Perhaps the greatest strength of PowerShell is it's foundation on the .NET framework. The .NET framework enables almost unlimited possibilites inside the scripting realm. This blessing can equally be a curse as things can get complicated. Fast.
This post will describe three methods for downloading files using PowerShell - weighed up with their pros and cons.
Today's testing is not highly scientific. The point is to show the difference in execution time and performance.
The test setup consists of PowerShell 4 running on Windows 8.1 x64 with my VDSL connection curently synced at 35.9/10.4 mbps.
I will be downloading a test file from Internode at the following URL: http://mirror.internode.on.net/pub/test/10meg.test. The scripts will be executed 10 times each with the average displayed as the result.
Let's get started!
The first and most obvious option is the Invoke-WebRequest cmdlet. It is built into PowerShell and can be used in the following method:
$url = "http://mirror.internode.on.net/pub/test/10meg.test" $output = "$PSScriptRoot\10meg.test" $start_time = Get-Date Invoke-WebRequest -Uri $url -OutFile $output Write-Output "Time taken: $((Get-Date).Subtract($start_time).Seconds) second(s)"
Time taken: 27 seconds
With the cmdlet already available it is super easy to get started and use. Integration with Write-Progress is handy while watching
paint dry scripts run (assuming you know the total file size). Cookies can also be persisted between mutiple requests through the use of the -Session and -WebSession parameters.
Speed. This cmdlet is slow. From what I have observed, the HTTP response stream is buffered into memory. Once the file has been fully loaded, it is flushed to disk. This adds a huge performance hit and potential memory issues for large files. If anyone knows specifics on how this cmdlet operates, let me know!.
Another potentially serious con for this method is the reliance on Internet Explorer. For example, this cmdlet cannot be used on Windows Server Core edition servers as the Internet Explorer binaries are not included by default. In some cases you can use the -UseBasicParsing parameter, but it does not work in all cases.
This cmdlet shines when you need to persist cookies across multiple requests (for instance HTTP Forms Auth before downloading the file).
Performance is good enough for small downloads, but there are definitely better options for situations where speed is required. If the script is to be run on a server running Windows Server Core, choose a more universal method.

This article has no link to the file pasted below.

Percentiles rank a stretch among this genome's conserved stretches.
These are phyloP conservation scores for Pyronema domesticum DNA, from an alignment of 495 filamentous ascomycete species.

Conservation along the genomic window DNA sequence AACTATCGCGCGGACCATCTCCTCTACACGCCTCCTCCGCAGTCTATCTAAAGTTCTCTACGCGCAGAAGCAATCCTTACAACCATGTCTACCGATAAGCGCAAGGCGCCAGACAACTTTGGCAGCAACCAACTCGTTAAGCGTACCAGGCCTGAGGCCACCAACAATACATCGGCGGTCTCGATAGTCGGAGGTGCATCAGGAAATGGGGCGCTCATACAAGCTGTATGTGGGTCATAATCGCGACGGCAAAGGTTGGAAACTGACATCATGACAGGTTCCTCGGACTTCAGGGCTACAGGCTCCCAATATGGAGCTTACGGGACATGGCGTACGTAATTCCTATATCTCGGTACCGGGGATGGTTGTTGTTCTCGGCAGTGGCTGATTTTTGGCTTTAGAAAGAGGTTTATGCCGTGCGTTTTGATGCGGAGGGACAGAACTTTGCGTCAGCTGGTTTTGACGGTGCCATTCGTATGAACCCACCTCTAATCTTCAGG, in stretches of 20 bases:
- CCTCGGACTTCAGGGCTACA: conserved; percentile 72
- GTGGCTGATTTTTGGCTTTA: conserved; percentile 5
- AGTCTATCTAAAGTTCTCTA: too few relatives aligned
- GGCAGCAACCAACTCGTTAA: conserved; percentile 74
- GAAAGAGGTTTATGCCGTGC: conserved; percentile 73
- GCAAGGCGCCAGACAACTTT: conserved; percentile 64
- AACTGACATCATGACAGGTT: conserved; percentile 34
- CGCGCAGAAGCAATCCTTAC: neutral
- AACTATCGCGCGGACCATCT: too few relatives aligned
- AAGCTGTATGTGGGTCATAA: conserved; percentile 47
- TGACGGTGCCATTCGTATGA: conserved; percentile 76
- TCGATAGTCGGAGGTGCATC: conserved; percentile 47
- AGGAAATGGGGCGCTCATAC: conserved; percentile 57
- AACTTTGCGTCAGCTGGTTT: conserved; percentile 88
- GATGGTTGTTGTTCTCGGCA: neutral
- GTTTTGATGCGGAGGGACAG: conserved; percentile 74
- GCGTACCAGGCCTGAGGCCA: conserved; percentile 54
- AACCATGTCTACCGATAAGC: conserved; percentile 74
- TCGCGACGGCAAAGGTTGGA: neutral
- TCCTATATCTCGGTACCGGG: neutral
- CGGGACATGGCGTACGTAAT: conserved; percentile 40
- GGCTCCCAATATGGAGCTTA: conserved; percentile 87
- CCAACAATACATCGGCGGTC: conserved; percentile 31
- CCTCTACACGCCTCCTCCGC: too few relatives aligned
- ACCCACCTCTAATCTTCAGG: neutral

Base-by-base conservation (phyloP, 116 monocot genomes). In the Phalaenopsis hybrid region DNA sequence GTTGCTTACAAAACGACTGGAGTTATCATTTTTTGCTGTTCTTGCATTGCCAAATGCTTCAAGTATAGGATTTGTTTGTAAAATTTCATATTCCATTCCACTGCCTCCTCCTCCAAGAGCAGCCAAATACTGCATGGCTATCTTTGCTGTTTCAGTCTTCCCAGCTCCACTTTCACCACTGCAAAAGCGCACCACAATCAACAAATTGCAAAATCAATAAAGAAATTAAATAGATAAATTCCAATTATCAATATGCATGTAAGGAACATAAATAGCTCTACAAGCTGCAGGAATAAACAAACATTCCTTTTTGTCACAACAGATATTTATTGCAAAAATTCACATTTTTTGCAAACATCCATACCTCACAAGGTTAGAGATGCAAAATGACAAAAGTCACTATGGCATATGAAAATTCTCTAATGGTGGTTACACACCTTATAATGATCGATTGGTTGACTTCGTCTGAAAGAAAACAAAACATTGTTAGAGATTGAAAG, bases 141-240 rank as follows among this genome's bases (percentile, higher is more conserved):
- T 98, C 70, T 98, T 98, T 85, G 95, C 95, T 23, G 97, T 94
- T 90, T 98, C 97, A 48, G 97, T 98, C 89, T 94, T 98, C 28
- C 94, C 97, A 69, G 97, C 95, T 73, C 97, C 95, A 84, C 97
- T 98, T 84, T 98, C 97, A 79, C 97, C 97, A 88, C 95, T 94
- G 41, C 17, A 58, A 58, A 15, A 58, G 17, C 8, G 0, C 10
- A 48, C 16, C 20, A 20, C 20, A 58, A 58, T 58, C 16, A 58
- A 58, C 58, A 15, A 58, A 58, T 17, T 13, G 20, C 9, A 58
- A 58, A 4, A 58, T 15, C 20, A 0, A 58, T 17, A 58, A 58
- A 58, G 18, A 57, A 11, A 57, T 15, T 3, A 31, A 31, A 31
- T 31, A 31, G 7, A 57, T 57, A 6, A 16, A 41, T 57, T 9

A common .NET class used for downloading files is the System.Net.WebClient class.
$url = "http://mirror.internode.on.net/pub/test/10meg.test" $output = "$PSScriptRoot\10meg.test" $start_time = Get-Date $wc = New-Object System.Net.WebClient $wc.DownloadFile($url, $output) #OR (New-Object System.Net.WebClient).DownloadFile($url, $output) Write-Output "Time taken: $((Get-Date).Subtract($start_time).Seconds) second(s)"
Time taken: 7 seconds
This method is also easy to use. Not as syntactically nice as Invoke-RestMethod - yet can still be executed on a single line. Speed is great as the HTTP response stream is buffered to disk throughout the download process.
There is also the option of System.Net.WebClient.DownloadFileAsync(). This can be very handy if you'd like your script to continue while the file downloads in parallel.
There is no visible progress indicator (or any way to query the progress mid transfer). It essentially blocks the thread until the download completes or fails. This isn't a major con, however sometimes it is handy to know how far through the transfer you are.
System.Net.WebClient is my preferred option when file downloads are required. Anything that increases the performance of my scripts is a winner in my books. This method is also fully compatible on Server Core machines and 100% compatible with your Azure Automation runbooks.
If you haven't heard of BITS before, check this out. BITS is primarily designed for asynchronous file downloads, but works perfectly fine synchronously too (assuming you have BITS enabled).
$url = "http://mirror.internode.on.net/pub/test/10meg.test" $output = "$PSScriptRoot\10meg.test" $start_time = Get-Date Import-Module BitsTransfer Start-BitsTransfer -Source $url -Destination $output #OR Start-BitsTransfer -Source $url -Destination $output -Asynchronous Write-Output "Time taken: $((Get-Date).Subtract($start_time).Seconds) second(s)"
Time taken: 6 seconds
This method proved to be the fastest in my test cases! Extensive integration with Write-Progress gives you a clear indicator of the file size and progress. The -Asynchronous flag can be used to queue transfers asychronously. This method is also incredibly flexible supporting separate credentials for the destination server AND web proxy, if required.
Personally, the biggest benefit to using the Start-BitsTransfer method is the ability to set retry actions on failure and limiting the amount of bandwidth available to a transfer.
While BITS is enabled by default on many machines, you can't guarantee it is enabled on all (unless you are actively managing this). Also with the way BITS is designed, if other BITS jobs are running in the background, your job could be queued or run at a later time hindering the execution of your script.
This method is perfect for scenarios where you want to limit the bandwidth used in a file download or where time isn't a major issue. I have used this to sync files nightly at full speed and during the day at half speed using Transfer Policies. BITS is also easy to monitor and audit.
We can see the obvious/easiest choice isn't always the best. I would recommend System.Net.WebClient due to it's universal nature and performance. BITS my second choice due to it's flexibility and managability.
Do you know other methods? Let me know!